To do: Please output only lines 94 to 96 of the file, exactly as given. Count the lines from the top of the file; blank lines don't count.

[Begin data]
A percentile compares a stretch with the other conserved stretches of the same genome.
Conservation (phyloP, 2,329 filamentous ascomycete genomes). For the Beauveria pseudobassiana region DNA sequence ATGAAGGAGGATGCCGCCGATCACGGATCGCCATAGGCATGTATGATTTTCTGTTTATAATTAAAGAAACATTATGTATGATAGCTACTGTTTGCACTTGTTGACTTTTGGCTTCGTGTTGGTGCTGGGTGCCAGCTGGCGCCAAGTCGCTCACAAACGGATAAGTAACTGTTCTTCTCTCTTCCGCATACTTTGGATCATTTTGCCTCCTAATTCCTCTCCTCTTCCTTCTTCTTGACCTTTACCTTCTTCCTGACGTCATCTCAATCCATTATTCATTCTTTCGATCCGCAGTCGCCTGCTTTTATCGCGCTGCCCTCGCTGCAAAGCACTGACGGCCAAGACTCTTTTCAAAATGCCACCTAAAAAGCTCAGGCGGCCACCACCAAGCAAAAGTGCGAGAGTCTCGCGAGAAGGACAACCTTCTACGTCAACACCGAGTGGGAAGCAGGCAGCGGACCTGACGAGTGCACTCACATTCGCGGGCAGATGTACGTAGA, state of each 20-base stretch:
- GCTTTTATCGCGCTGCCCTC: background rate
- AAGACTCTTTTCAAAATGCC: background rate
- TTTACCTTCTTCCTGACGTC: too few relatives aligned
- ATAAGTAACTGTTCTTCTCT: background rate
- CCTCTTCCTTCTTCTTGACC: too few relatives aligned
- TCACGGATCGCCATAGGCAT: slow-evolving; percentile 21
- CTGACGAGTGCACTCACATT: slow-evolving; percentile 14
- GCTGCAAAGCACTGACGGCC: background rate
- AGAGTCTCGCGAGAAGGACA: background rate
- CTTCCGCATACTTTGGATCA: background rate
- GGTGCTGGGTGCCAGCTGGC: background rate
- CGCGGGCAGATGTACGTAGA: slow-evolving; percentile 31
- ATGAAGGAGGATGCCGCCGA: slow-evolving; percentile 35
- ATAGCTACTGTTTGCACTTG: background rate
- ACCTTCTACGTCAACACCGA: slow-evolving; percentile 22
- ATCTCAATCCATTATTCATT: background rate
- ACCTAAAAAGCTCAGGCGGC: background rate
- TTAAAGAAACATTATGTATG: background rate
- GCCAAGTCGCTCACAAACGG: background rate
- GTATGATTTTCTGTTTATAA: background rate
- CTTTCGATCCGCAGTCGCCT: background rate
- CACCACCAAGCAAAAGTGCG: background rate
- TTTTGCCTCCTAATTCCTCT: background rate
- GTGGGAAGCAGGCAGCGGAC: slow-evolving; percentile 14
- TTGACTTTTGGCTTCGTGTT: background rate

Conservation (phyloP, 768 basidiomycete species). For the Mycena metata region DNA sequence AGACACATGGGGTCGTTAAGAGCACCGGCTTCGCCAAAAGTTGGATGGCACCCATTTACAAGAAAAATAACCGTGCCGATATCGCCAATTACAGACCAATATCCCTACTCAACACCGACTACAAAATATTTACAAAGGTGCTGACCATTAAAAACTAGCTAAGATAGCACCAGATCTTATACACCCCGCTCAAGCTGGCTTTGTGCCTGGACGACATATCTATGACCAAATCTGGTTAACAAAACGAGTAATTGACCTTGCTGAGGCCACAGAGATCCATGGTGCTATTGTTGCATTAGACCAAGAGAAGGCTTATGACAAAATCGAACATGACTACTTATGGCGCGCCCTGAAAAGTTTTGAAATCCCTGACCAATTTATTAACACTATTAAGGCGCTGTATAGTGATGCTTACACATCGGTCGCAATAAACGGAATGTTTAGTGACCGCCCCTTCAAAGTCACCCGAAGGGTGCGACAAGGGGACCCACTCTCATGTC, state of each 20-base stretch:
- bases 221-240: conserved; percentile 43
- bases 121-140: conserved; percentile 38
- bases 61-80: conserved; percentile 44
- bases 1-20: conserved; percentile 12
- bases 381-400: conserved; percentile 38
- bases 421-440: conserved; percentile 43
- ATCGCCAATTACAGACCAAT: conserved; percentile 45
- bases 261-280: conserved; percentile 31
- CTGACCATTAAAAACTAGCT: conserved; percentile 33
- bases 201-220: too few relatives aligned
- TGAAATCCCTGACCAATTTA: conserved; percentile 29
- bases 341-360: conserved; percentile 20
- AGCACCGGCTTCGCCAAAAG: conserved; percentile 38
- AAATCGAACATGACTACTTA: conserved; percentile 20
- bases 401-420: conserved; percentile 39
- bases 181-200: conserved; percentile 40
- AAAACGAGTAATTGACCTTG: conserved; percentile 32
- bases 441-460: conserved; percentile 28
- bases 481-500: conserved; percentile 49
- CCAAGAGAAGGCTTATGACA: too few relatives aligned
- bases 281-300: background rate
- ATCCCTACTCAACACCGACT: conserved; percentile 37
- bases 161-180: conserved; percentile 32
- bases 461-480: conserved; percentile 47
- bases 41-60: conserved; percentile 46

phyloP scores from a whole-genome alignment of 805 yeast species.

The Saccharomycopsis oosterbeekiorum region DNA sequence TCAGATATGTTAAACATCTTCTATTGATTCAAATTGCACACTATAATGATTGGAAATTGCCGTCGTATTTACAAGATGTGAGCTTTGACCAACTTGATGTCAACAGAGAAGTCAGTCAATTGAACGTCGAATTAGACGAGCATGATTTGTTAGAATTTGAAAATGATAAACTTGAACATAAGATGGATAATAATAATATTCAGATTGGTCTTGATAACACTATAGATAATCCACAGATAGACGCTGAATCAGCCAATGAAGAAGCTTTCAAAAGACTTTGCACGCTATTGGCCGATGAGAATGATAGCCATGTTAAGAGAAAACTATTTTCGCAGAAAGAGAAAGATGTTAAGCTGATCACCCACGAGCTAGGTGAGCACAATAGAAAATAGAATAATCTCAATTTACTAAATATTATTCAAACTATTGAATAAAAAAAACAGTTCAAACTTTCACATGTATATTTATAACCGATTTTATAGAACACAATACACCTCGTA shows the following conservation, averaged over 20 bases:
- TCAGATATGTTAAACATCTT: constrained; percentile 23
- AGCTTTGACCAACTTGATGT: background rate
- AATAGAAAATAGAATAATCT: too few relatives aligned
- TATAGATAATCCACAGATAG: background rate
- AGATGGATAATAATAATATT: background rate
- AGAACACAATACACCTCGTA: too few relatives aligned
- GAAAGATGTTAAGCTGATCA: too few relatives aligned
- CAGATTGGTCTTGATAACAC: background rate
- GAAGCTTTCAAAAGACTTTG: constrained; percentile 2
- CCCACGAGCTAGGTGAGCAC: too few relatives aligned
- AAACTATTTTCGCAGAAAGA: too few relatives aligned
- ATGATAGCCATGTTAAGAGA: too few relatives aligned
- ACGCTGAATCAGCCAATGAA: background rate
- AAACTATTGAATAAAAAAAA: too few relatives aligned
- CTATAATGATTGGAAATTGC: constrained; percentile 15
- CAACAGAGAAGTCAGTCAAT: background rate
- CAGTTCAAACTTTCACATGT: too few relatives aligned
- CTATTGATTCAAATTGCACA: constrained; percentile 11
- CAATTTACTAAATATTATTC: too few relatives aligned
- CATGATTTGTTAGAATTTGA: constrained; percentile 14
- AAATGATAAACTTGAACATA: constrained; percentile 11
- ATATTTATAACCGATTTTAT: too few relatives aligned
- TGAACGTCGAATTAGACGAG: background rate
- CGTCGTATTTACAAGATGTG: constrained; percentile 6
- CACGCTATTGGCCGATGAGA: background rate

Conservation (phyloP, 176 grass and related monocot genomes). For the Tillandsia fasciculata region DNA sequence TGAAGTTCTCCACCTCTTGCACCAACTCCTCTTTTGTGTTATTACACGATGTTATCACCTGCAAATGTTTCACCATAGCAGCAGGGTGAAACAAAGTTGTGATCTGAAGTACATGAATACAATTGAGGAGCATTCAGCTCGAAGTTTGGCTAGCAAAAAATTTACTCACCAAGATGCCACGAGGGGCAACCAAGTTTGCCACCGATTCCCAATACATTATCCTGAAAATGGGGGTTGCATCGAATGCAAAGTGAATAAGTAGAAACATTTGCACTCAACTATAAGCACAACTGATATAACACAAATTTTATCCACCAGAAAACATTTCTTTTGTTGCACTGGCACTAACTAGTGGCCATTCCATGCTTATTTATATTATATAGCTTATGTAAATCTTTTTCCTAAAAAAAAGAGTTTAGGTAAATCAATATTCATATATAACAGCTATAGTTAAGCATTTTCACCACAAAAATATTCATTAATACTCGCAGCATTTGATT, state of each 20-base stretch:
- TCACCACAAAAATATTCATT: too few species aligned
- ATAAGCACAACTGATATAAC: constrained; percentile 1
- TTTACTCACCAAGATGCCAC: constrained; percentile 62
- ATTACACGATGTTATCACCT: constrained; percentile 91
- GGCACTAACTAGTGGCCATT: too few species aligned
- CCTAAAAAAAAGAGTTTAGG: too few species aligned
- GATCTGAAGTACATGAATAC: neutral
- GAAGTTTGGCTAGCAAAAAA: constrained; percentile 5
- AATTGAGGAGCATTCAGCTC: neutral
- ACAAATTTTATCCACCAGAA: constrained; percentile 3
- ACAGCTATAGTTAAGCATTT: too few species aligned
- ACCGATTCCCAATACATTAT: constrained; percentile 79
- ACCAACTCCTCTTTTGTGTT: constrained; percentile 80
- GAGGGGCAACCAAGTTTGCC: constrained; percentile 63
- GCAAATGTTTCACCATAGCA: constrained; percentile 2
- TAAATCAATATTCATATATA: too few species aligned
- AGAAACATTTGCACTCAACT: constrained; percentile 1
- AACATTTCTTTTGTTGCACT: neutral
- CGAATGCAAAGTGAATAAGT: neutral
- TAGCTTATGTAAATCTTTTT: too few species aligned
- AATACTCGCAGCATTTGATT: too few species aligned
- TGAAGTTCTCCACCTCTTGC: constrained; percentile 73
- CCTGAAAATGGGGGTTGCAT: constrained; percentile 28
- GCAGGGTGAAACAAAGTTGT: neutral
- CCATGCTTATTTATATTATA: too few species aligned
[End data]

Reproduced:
- ACCAACTCCTCTTTTGTGTT: constrained; percentile 80
- GAGGGGCAACCAAGTTTGCC: constrained; percentile 63
- GCAAATGTTTCACCATAGCA: constrained; percentile 2